The University of Southampton
University of Southampton Institutional Repository

Assessing hazards and disaster risk on the coast for Pacific small island developing States: the need for a data-driven approach

Assessing hazards and disaster risk on the coast for Pacific small island developing States: the need for a data-driven approach
Assessing hazards and disaster risk on the coast for Pacific small island developing States: the need for a data-driven approach

Small island developing States, such as those in the Pacific, are often prone to multiple hazards that have potential to result in disaster and / or restrict development. Hazard data can be limited in resolution or omitted in or near SIDS’ coasts, but a growing and improved range of datasets are becoming available. Through an analysis of approximately 100 policy documents on hazards and disaster risk management in Pacific island nations, we found: limited information on hazards and how they manifest to disasters at local levels, thus not fully connecting drivers and subsequent risk; at times a non-specific multi-hazard approach prompting the need to address more specific hazards; and restricted temporal and spatial scales of analysis that potentially limit continuity of actions where mitigation methods evolve. These limitations suggest that appropriate and timely high resolution hazard data is needed from the top-down to underpin the design and development of local disaster risk management plans, simultaneous to local, bottom-up knowledge and interpretation to bring the realities of such hazard data to life. Developing and ensuring openly available hazard data will enable island States to develop more robust, inclusive disaster risk management plans and mitigation policies, plus aid inter-island comparison for communal learning.

Data, Disaster planning, Disasters, Hazard, Risk, Risk management, Small islands
2561-4150
Brown, Sally
dd3c5852-78cc-435a-9846-4f3f540f2840
Hanson, Susan
dc079588-5eb2-4177-8df5-01fa493d8c16
Sear, David
ccd892ab-a93d-4073-a11c-b8bca42ecfd3
Hill, Christopher
8b101c57-b1cf-4c65-af58-7adb48e0183b
Hutton, Craig
9102617b-caf7-4538-9414-c29e72f5fe2e
Brown, Sally
dd3c5852-78cc-435a-9846-4f3f540f2840
Hanson, Susan
dc079588-5eb2-4177-8df5-01fa493d8c16
Sear, David
ccd892ab-a93d-4073-a11c-b8bca42ecfd3
Hill, Christopher
8b101c57-b1cf-4c65-af58-7adb48e0183b
Hutton, Craig
9102617b-caf7-4538-9414-c29e72f5fe2e

Brown, Sally, Hanson, Susan, Sear, David, Hill, Christopher and Hutton, Craig (2022) Assessing hazards and disaster risk on the coast for Pacific small island developing States: the need for a data-driven approach. Anthropocene Coasts, 5 (1), [5]. (doi:10.1007/s44218-022-00005-3).

Record type: Article

Abstract

Small island developing States, such as those in the Pacific, are often prone to multiple hazards that have potential to result in disaster and / or restrict development. Hazard data can be limited in resolution or omitted in or near SIDS’ coasts, but a growing and improved range of datasets are becoming available. Through an analysis of approximately 100 policy documents on hazards and disaster risk management in Pacific island nations, we found: limited information on hazards and how they manifest to disasters at local levels, thus not fully connecting drivers and subsequent risk; at times a non-specific multi-hazard approach prompting the need to address more specific hazards; and restricted temporal and spatial scales of analysis that potentially limit continuity of actions where mitigation methods evolve. These limitations suggest that appropriate and timely high resolution hazard data is needed from the top-down to underpin the design and development of local disaster risk management plans, simultaneous to local, bottom-up knowledge and interpretation to bring the realities of such hazard data to life. Developing and ensuring openly available hazard data will enable island States to develop more robust, inclusive disaster risk management plans and mitigation policies, plus aid inter-island comparison for communal learning.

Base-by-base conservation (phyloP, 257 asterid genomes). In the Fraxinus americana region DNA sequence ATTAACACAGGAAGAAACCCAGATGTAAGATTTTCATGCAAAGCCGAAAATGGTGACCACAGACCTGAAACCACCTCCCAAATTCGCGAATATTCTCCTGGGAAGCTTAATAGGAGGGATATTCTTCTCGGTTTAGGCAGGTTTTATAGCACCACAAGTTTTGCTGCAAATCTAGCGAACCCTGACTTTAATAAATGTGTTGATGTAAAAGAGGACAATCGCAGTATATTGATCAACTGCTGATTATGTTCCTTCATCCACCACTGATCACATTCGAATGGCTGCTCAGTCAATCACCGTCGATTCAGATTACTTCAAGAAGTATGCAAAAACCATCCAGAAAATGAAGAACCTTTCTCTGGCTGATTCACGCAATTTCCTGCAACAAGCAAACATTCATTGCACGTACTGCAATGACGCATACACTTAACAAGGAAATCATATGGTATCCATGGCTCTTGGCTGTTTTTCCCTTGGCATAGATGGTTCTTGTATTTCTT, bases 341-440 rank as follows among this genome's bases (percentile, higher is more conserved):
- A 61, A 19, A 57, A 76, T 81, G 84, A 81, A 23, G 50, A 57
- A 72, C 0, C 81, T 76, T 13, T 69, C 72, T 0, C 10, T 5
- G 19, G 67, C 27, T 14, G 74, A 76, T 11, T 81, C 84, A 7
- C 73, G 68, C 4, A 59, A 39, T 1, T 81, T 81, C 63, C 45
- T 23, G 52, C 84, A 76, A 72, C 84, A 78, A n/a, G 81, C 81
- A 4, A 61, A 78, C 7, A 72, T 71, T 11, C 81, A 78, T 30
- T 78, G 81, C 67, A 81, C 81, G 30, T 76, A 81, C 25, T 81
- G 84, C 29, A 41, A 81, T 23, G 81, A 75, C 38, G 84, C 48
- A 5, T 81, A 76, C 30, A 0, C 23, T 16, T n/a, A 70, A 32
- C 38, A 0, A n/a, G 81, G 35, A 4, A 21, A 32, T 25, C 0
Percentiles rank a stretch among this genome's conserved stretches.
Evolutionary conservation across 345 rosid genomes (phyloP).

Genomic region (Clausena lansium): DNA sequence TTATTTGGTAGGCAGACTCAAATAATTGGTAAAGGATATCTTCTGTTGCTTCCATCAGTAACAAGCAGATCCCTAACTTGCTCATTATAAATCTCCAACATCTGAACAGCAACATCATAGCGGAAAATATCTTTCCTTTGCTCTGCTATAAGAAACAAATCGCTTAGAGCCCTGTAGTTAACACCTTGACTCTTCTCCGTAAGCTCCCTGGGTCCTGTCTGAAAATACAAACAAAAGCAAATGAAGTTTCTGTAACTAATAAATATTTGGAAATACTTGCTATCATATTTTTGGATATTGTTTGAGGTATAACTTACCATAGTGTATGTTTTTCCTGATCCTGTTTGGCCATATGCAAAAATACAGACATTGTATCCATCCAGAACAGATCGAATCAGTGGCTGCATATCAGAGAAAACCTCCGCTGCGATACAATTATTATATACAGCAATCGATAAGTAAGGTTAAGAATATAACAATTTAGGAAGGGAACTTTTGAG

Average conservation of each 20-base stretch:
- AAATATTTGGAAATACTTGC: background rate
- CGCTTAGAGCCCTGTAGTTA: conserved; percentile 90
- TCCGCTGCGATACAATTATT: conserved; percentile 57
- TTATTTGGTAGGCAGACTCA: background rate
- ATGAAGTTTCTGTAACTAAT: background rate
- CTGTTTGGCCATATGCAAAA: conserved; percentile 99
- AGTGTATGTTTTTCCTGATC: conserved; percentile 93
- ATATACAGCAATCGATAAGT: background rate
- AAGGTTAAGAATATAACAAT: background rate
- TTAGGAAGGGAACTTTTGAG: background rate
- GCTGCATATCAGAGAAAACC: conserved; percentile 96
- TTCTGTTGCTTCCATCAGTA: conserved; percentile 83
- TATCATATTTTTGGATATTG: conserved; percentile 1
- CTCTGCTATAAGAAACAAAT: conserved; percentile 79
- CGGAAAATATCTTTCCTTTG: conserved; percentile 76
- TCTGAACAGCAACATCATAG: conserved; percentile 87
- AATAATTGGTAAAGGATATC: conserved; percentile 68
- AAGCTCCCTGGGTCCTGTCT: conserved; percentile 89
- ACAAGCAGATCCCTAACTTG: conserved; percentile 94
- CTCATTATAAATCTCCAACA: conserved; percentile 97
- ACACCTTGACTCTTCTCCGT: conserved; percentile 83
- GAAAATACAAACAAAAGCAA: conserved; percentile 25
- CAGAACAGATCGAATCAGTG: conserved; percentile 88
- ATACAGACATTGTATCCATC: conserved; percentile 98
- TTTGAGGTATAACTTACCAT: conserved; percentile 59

Text
s44218-022-00005-3 - Version of Record
Available under License Creative Commons Attribution.
Download (995kB)

More information

Accepted/In Press date: 13 August 2022
e-pub ahead of print date: 23 September 2022
Published date: December 2022
Additional Information: Funding Information: We are grateful for funding via the Global Challenges Research Fund via Bournemouth University and the University of Southampton, and support from Southampton Marine and Maritime Institute. Publisher Copyright: © 2022, The Author(s).
Keywords: Data, Disaster planning, Disasters, Hazard, Risk, Risk management, Small islands

Identifiers

Local EPrints ID: 470437
URI: http://eprints.soton.ac.uk/id/eprint/470437
ISSN: 2561-4150
PURE UUID: 4e9f96d1-b908-4b29-91af-a92249bfebcc
ORCID for Sally Brown: ORCID iD orcid.org/0000-0003-1185-1962
ORCID for David Sear: ORCID iD orcid.org/0000-0003-0191-6179
ORCID for Christopher Hill: ORCID iD orcid.org/0000-0003-4344-6734
ORCID for Craig Hutton: ORCID iD orcid.org/0000-0002-5896-756X

Catalogue record

Date deposited: 11 Oct 2022 16:32
Last modified: 13 Oct 2022 01:41

Export record

Altmetrics

Download statistics

Downloads from ePrints over the past year. Other digital versions may also be available to download e.g. from the publisher's website.

View more statistics

Atom RSS 1.0 RSS 2.0

Contact ePrints Soton: eprints@soton.ac.uk

ePrints Soton supports OAI 2.0 with a base URL of http://eprints.soton.ac.uk/cgi/oai2

This repository has been built using EPrints software, developed at the University of Southampton, but available to everyone to use.

We use cookies to ensure that we give you the best experience on our website. If you continue without changing your settings, we will assume that you are happy to receive cookies on the University of Southampton website.

×